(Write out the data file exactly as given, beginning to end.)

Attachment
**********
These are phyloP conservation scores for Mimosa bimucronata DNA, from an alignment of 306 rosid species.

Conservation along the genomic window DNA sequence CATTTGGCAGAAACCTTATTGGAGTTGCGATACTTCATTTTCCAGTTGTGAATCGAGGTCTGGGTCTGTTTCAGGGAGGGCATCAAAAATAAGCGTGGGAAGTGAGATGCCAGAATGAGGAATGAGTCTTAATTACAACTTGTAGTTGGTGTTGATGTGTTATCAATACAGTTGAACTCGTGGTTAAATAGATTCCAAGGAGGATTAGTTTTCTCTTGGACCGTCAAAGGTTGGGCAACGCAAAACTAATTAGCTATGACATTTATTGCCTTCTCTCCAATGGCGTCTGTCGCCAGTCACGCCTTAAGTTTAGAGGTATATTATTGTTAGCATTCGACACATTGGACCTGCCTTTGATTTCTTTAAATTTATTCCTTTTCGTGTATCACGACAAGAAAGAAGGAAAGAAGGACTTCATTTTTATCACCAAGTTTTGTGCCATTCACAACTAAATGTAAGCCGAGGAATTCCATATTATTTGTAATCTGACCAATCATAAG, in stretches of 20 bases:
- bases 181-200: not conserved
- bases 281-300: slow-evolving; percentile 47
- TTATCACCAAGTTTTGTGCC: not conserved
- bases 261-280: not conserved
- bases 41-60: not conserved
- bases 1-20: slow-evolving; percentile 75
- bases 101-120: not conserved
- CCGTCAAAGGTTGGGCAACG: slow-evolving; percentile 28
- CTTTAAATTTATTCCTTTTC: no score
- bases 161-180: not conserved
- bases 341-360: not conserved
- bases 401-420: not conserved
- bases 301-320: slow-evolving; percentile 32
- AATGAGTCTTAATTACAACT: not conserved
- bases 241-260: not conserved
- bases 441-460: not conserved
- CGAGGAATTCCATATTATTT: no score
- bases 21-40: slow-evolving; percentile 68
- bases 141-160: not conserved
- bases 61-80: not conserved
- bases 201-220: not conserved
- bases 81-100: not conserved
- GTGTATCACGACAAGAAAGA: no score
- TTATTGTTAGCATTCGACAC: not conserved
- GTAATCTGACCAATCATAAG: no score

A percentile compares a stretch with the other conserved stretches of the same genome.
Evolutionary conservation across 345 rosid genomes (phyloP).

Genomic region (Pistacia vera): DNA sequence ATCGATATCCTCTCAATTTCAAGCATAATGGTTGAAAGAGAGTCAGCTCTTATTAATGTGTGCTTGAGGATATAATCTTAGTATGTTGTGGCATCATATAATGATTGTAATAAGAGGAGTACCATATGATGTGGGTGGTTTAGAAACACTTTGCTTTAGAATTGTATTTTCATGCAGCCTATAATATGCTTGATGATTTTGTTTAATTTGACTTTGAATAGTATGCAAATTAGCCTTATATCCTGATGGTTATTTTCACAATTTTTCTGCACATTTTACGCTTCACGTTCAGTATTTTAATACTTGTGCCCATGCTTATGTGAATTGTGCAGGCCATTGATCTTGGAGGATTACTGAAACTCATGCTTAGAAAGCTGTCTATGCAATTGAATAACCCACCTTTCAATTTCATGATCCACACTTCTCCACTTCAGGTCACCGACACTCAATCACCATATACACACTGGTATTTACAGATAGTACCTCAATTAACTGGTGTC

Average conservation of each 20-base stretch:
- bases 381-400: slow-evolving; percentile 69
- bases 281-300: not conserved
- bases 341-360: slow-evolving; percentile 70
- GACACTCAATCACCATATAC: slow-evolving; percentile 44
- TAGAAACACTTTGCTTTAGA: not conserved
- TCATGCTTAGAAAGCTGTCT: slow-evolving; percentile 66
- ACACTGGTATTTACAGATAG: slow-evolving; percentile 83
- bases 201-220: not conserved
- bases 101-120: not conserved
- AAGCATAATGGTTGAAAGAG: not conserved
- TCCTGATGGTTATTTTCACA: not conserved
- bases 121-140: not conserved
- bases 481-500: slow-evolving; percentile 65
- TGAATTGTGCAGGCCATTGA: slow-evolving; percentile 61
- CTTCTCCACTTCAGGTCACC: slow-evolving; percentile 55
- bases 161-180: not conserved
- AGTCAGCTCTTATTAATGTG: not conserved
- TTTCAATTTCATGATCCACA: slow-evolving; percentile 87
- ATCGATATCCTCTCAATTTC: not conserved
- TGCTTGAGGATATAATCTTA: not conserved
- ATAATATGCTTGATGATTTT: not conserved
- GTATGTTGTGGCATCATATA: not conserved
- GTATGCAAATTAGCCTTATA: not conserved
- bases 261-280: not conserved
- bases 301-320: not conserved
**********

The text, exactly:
These are phyloP conservation scores for Mimosa bimucronata DNA, from an alignment of 306 rosid species.

Conservation along the genomic window DNA sequence CATTTGGCAGAAACCTTATTGGAGTTGCGATACTTCATTTTCCAGTTGTGAATCGAGGTCTGGGTCTGTTTCAGGGAGGGCATCAAAAATAAGCGTGGGAAGTGAGATGCCAGAATGAGGAATGAGTCTTAATTACAACTTGTAGTTGGTGTTGATGTGTTATCAATACAGTTGAACTCGTGGTTAAATAGATTCCAAGGAGGATTAGTTTTCTCTTGGACCGTCAAAGGTTGGGCAACGCAAAACTAATTAGCTATGACATTTATTGCCTTCTCTCCAATGGCGTCTGTCGCCAGTCACGCCTTAAGTTTAGAGGTATATTATTGTTAGCATTCGACACATTGGACCTGCCTTTGATTTCTTTAAATTTATTCCTTTTCGTGTATCACGACAAGAAAGAAGGAAAGAAGGACTTCATTTTTATCACCAAGTTTTGTGCCATTCACAACTAAATGTAAGCCGAGGAATTCCATATTATTTGTAATCTGACCAATCATAAG, in stretches of 20 bases:
- bases 181-200: not conserved
- bases 281-300: slow-evolving; percentile 47
- TTATCACCAAGTTTTGTGCC: not conserved
- bases 261-280: not conserved
- bases 41-60: not conserved
- bases 1-20: slow-evolving; percentile 75
- bases 101-120: not conserved
- CCGTCAAAGGTTGGGCAACG: slow-evolving; percentile 28
- CTTTAAATTTATTCCTTTTC: no score
- bases 161-180: not conserved
- bases 341-360: not conserved
- bases 401-420: not conserved
- bases 301-320: slow-evolving; percentile 32
- AATGAGTCTTAATTACAACT: not conserved
- bases 241-260: not conserved
- bases 441-460: not conserved
- CGAGGAATTCCATATTATTT: no score
- bases 21-40: slow-evolving; percentile 68
- bases 141-160: not conserved
- bases 61-80: not conserved
- bases 201-220: not conserved
- bases 81-100: not conserved
- GTGTATCACGACAAGAAAGA: no score
- TTATTGTTAGCATTCGACAC: not conserved
- GTAATCTGACCAATCATAAG: no score

A percentile compares a stretch with the other conserved stretches of the same genome.
Evolutionary conservation across 345 rosid genomes (phyloP).

Genomic region (Pistacia vera): DNA sequence ATCGATATCCTCTCAATTTCAAGCATAATGGTTGAAAGAGAGTCAGCTCTTATTAATGTGTGCTTGAGGATATAATCTTAGTATGTTGTGGCATCATATAATGATTGTAATAAGAGGAGTACCATATGATGTGGGTGGTTTAGAAACACTTTGCTTTAGAATTGTATTTTCATGCAGCCTATAATATGCTTGATGATTTTGTTTAATTTGACTTTGAATAGTATGCAAATTAGCCTTATATCCTGATGGTTATTTTCACAATTTTTCTGCACATTTTACGCTTCACGTTCAGTATTTTAATACTTGTGCCCATGCTTATGTGAATTGTGCAGGCCATTGATCTTGGAGGATTACTGAAACTCATGCTTAGAAAGCTGTCTATGCAATTGAATAACCCACCTTTCAATTTCATGATCCACACTTCTCCACTTCAGGTCACCGACACTCAATCACCATATACACACTGGTATTTACAGATAGTACCTCAATTAACTGGTGTC

Average conservation of each 20-base stretch:
- bases 381-400: slow-evolving; percentile 69
- bases 281-300: not conserved
- bases 341-360: slow-evolving; percentile 70
- GACACTCAATCACCATATAC: slow-evolving; percentile 44
- TAGAAACACTTTGCTTTAGA: not conserved
- TCATGCTTAGAAAGCTGTCT: slow-evolving; percentile 66
- ACACTGGTATTTACAGATAG: slow-evolving; percentile 83
- bases 201-220: not conserved
- bases 101-120: not conserved
- AAGCATAATGGTTGAAAGAG: not conserved
- TCCTGATGGTTATTTTCACA: not conserved
- bases 121-140: not conserved
- bases 481-500: slow-evolving; percentile 65
- TGAATTGTGCAGGCCATTGA: slow-evolving; percentile 61
- CTTCTCCACTTCAGGTCACC: slow-evolving; percentile 55
- bases 161-180: not conserved
- AGTCAGCTCTTATTAATGTG: not conserved
- TTTCAATTTCATGATCCACA: slow-evolving; percentile 87
- ATCGATATCCTCTCAATTTC: not conserved
- TGCTTGAGGATATAATCTTA: not conserved
- ATAATATGCTTGATGATTTT: not conserved
- GTATGTTGTGGCATCATATA: not conserved
- GTATGCAAATTAGCCTTATA: not conserved
- bases 261-280: not conserved
- bases 301-320: not conserved